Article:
Austin’s neighbor to the west has about 7,000 rooftops that are planned or in progress, according to Rose, who is also president of Dripping Springs-based company Corridor Title.
“The velocity of growth is amazing,” he said, citing more than a dozen residential projects that are in active development and under construction in Dripping Springs. Responding to that growth means being prepared when it comes to roads, water and wastewater management, he said.
“We are very interested in trying to be smart about how we lay [future] infrastructure,” he said.
An increasing number of people who live in Dripping Springs are able to work in the city as well, he said, but many still commute to and through Oak Hill using the intersection of Hwy. 290 and Hwy. 71, known as the Y at Oak Hill. The growing popularity of wedding and event venues such as Camp Lucy, restaurants such as The Salt Lick, and brewers such as Twisted X Brewing Co. will continue to draw visitors to the city, he said, so that traffic will remain an issue.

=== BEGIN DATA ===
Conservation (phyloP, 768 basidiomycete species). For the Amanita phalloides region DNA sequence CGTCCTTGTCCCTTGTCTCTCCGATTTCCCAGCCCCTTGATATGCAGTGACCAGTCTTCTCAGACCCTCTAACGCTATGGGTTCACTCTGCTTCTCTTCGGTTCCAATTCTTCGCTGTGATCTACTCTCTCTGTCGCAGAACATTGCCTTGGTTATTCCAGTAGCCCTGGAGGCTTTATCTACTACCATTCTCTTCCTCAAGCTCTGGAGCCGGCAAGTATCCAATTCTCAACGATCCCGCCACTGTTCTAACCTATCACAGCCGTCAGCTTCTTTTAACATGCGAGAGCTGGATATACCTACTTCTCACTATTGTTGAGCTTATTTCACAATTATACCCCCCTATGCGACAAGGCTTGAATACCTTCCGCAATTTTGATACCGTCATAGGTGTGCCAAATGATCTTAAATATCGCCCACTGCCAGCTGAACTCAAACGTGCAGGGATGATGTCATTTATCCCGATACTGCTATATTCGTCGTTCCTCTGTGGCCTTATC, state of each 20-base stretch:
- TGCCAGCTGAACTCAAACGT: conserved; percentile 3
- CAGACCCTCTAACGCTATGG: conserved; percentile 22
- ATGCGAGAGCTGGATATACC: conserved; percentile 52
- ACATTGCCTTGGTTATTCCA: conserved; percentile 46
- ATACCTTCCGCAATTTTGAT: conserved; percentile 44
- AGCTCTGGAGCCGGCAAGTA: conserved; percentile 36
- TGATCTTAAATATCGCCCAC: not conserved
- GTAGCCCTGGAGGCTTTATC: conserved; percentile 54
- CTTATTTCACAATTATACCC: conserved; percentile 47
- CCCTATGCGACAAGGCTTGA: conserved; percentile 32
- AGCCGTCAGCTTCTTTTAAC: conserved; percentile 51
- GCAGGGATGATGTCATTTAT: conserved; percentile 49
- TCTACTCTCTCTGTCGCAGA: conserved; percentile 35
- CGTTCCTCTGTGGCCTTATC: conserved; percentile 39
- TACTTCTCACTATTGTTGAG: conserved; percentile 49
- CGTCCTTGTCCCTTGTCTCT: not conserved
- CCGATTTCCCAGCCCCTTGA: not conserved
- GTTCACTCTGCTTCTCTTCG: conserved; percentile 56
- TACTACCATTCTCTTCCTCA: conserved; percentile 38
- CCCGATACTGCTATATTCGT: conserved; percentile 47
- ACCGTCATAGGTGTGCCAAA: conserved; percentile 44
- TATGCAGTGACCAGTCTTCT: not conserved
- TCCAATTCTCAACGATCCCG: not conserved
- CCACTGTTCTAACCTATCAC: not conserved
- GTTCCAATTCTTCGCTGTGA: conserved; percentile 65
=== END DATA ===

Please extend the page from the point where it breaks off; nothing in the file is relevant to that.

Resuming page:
“The Y at Oak Hill is something that hurts Oak Hill and Dripping Springs,” he said, adding he thinks transportation officials and the community should work together to develop solutions. “… Doing nothing is really not a good idea.”
Next month's OHBPA meeting is slated to include an overview of transportation issues in Oak Hill such as the ongoing Oak Hill Parkway environmental study.